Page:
March 16, 2010

For beetles, pest control a steady dietThis is a 6-60-1 dummy headyne yyyyy

By JOHN RICHARDSON Staff Writer

— By JOHN RICHARDSON

click image to enlarge

John Patriquin/ Staff Photographer: Wed., July 23, 2008. Close-up of beetle that Joe Anderson from the York County Conservation District and Portland's arborist Jeff Tarling will release leaf eating Galerucella beetles to eat purple loosestrife seen here at the Ocean Ave. dog park in Portland.

click image to enlarge

John Patriquin/ Staff Photographer: Wed., July 23, 2008. Joe Anderson from the York County Conservation District positions a 2mm size beetle on his finger before he released potted loosestrife plants containing the leaf eating Galerucella beetles to eat purple loosestrife seen here at the Ocean Ave. dog park in Portland.

Additional Photos Below

Staff Writer

Portland's effort to fight the spread of a pretty, but unwanted, purple flower got some fresh reinforcements Wednesday morning when officials released an army of tiny leaf-eating beetles in a few strategic areas in North Deering.

Portland joined a growing number of communities, land trusts and golf courses trying to use biological controls to slow the spread of purple loosestrife.

A so-called aggressive invasive, loosestrife arrived in the United States from Europe in the 1800s and has spread across the country. It pushes out native plants that provide habitat for insects, birds and other wildlife.

Loosestrife is sometimes pulled out or sprayed with herbicides, but the more common method of attack is the Galerucella beetle, a tiny insect that eats only purple loosestrife.

''They're hungry,'' Joe Anderson said Wednesday as he shook beetles from netting onto a patch of loosestrife.

Anderson, project manager for the York County Soil & Water Conservation District, brought potted loosestrife plants loaded with the beetles to Portland early Wednesday. The beetles are raised by the Rachel Carson National Wildlife Refuge in Wells and distributed by Anderson and others around southern Maine as part of a control program paid for with federal conservation grants, he said.

The beetles won't rid Portland of loosestrife, but they should keep it in check, as they eat their way through the plants. ''It's really going to be about two to three years before we see a big change,'' Anderson said. Then, he hopes, the plants will gradually die back.

Jeff Tarling, Portland's arborist, chose several infested areas near the Falmouth border, including a valuable grassland area that attracts insects and birds to the site of the city's old landfill off Ocean Avenue. Loosestrife has spread there from low-lying wet areas into the meadows.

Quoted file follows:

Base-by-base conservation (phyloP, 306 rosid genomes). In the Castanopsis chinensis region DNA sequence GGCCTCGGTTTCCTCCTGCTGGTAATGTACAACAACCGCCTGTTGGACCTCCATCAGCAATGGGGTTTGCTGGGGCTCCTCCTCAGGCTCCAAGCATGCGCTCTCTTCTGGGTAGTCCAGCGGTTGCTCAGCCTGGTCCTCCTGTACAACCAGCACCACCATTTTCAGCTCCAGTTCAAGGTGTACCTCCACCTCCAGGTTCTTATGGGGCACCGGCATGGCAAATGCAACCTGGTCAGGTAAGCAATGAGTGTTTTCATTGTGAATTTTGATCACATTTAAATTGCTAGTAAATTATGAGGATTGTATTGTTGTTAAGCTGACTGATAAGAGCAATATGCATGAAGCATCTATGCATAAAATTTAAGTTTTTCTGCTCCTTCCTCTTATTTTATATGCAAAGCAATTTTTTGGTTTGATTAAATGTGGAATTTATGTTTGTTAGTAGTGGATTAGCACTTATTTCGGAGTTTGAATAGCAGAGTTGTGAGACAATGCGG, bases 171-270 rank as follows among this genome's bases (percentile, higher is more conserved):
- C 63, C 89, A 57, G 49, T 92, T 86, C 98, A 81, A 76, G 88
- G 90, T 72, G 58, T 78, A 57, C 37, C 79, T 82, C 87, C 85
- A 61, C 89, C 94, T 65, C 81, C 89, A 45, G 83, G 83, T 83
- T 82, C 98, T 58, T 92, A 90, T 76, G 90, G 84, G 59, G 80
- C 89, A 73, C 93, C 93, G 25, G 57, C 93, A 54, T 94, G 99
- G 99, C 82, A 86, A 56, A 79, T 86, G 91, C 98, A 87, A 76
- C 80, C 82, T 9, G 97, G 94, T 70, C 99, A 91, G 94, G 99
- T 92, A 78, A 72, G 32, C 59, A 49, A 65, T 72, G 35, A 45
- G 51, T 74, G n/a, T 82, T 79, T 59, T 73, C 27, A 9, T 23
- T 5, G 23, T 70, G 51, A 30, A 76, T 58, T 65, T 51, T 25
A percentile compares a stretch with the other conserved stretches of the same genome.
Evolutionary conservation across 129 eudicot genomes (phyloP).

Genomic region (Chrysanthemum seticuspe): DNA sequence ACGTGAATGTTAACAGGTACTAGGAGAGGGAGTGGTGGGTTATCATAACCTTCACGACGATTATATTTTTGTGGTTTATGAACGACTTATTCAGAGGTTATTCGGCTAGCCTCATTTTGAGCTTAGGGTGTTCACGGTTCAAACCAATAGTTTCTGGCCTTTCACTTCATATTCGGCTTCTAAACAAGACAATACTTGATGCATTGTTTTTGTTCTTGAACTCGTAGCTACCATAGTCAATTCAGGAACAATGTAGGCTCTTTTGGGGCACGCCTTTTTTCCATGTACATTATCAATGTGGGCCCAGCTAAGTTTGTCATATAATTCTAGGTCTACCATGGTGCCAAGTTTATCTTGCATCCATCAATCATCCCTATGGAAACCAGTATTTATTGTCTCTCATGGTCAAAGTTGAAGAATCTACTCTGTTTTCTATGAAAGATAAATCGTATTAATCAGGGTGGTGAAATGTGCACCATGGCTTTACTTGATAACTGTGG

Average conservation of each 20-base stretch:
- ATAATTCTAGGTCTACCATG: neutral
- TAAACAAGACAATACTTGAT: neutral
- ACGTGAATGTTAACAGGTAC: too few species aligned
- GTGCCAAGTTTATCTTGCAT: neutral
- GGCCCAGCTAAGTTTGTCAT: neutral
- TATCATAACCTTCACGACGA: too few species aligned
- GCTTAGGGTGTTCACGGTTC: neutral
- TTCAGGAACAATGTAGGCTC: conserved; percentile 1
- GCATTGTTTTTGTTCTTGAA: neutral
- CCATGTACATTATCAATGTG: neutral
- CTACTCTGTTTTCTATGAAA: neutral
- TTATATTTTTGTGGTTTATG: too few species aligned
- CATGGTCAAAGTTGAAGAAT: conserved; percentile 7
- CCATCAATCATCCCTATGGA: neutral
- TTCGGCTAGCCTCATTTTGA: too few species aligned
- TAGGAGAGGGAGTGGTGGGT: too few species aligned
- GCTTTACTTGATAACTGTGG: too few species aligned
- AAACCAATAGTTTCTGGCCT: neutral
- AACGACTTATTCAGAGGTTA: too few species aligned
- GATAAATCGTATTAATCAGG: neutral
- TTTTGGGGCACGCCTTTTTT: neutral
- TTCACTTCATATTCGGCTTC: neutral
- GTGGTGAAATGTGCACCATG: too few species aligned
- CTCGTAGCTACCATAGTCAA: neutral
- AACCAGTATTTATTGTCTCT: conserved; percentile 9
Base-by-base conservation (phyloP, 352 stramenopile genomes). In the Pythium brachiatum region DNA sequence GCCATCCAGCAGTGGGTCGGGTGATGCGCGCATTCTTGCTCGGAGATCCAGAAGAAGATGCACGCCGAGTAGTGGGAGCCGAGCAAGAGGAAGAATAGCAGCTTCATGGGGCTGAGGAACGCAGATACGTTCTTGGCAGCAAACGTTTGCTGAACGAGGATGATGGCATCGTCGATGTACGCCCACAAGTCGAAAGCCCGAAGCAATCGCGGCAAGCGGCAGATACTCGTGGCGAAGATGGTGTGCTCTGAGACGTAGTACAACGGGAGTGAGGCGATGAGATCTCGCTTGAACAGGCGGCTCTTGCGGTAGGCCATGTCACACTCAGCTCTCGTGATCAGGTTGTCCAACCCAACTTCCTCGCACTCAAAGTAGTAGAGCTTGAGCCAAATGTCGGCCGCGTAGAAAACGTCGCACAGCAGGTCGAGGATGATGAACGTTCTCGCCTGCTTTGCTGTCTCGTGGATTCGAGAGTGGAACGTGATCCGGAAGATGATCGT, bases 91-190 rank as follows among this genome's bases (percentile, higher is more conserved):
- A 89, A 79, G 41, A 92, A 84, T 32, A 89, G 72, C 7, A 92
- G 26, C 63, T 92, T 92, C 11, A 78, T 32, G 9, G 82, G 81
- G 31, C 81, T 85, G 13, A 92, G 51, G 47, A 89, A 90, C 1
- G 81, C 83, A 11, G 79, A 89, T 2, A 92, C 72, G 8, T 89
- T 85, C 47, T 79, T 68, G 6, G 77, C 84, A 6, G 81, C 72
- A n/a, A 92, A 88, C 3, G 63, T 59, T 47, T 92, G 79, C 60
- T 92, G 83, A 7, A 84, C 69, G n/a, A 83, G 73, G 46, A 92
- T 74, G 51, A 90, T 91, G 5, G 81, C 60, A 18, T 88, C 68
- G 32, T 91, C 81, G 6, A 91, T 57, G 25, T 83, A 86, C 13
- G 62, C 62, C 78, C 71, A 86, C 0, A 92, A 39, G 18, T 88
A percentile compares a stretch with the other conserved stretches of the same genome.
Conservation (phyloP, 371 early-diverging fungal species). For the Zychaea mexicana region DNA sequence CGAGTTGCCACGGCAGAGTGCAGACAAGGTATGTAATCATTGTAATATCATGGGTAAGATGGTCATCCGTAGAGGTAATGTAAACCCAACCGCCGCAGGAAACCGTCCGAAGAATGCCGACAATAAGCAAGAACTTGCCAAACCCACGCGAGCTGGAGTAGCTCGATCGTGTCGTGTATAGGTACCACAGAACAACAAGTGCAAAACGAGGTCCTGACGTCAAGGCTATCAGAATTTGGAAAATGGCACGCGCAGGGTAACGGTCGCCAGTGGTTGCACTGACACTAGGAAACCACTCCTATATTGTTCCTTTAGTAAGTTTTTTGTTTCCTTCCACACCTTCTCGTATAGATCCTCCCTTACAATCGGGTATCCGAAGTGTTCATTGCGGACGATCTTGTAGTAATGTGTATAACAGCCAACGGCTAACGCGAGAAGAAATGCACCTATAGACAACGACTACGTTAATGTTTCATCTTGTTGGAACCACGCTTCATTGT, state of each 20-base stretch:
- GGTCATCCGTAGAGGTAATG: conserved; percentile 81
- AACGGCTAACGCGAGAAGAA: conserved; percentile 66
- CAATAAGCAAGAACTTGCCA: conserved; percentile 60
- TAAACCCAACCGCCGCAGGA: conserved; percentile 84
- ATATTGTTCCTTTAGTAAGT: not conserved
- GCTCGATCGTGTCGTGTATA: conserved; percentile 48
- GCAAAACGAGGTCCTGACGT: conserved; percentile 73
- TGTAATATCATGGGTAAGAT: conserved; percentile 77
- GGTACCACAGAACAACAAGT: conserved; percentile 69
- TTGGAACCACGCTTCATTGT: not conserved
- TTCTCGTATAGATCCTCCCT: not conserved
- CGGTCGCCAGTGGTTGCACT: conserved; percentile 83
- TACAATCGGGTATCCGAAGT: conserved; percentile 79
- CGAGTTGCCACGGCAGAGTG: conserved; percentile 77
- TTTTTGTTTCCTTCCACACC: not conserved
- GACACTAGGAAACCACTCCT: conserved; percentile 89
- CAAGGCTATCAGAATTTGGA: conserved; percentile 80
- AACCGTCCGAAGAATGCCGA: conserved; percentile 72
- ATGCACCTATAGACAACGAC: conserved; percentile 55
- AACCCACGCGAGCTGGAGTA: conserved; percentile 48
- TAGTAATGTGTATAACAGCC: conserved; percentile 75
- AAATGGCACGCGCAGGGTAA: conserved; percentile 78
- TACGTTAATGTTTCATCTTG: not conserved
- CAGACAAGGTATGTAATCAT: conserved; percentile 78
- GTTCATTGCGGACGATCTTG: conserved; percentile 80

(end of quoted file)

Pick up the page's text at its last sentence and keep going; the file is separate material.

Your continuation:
''It's amazing how it started out with a few purple flowers and how quickly it's filled in,'' Tarling said.

Tarling said he hopes the beetles will keep the plant from spreading into even more valuable areas such as Back Cove.

The use of beetles is increasing as communities and organizations realize the damage that invasive plants can cause, even ones with bright purple flowers, according to Anderson.

''It's pretty,'' he said, ''but it definitely comes at a cost.''

Staff Writer John Richardson can be contacted at 791-6324 or at:

jrichardson@pressherald.com

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Additional Photos

click image to enlarge

John Patriquin/ Staff Photographer: Wed., July 23, 2008. Joe Anderson from the York County Conservation District seen here distrbuting beetles with Portland's arborist Jeff Tarling(not in photo) to release leaf eating Galerucella beetles to eat purple loosestrife seen here at the Ocean Ave. dog park in Portland.

click image to enlarge

John Patriquin/ Staff Photographer: Wed., July 23, 2008. Close-up of beetle that Joe Anderson from the York County Conservation District and Portland's arborist Jeff Tarling will release leaf eating Galerucella beetles to eat purple loosestrife seen here at the Ocean Ave. dog park in Portland.

click image to enlarge

John Patriquin/ Staff Photographer: Wed., July 23, 2008. Joe Anderson from the York County Conservation District positions a 2mm size beetle on his finger before he released potted loosestrife plants containing the leaf eating Galerucella beetles to eat purple loosestrife seen here at the Ocean Ave. dog park in Portland.

click image to enlarge

John Patriquin/ Staff Photographer: Wed., July 23, 2008. Joe Anderson from the York County Conservation District seen here distrbuting beetles with Portland's arborist Jeff Tarling(not in photo) to release leaf eating Galerucella beetles to eat purple loosestrife seen here at the Ocean Ave. dog park in Portland.

  


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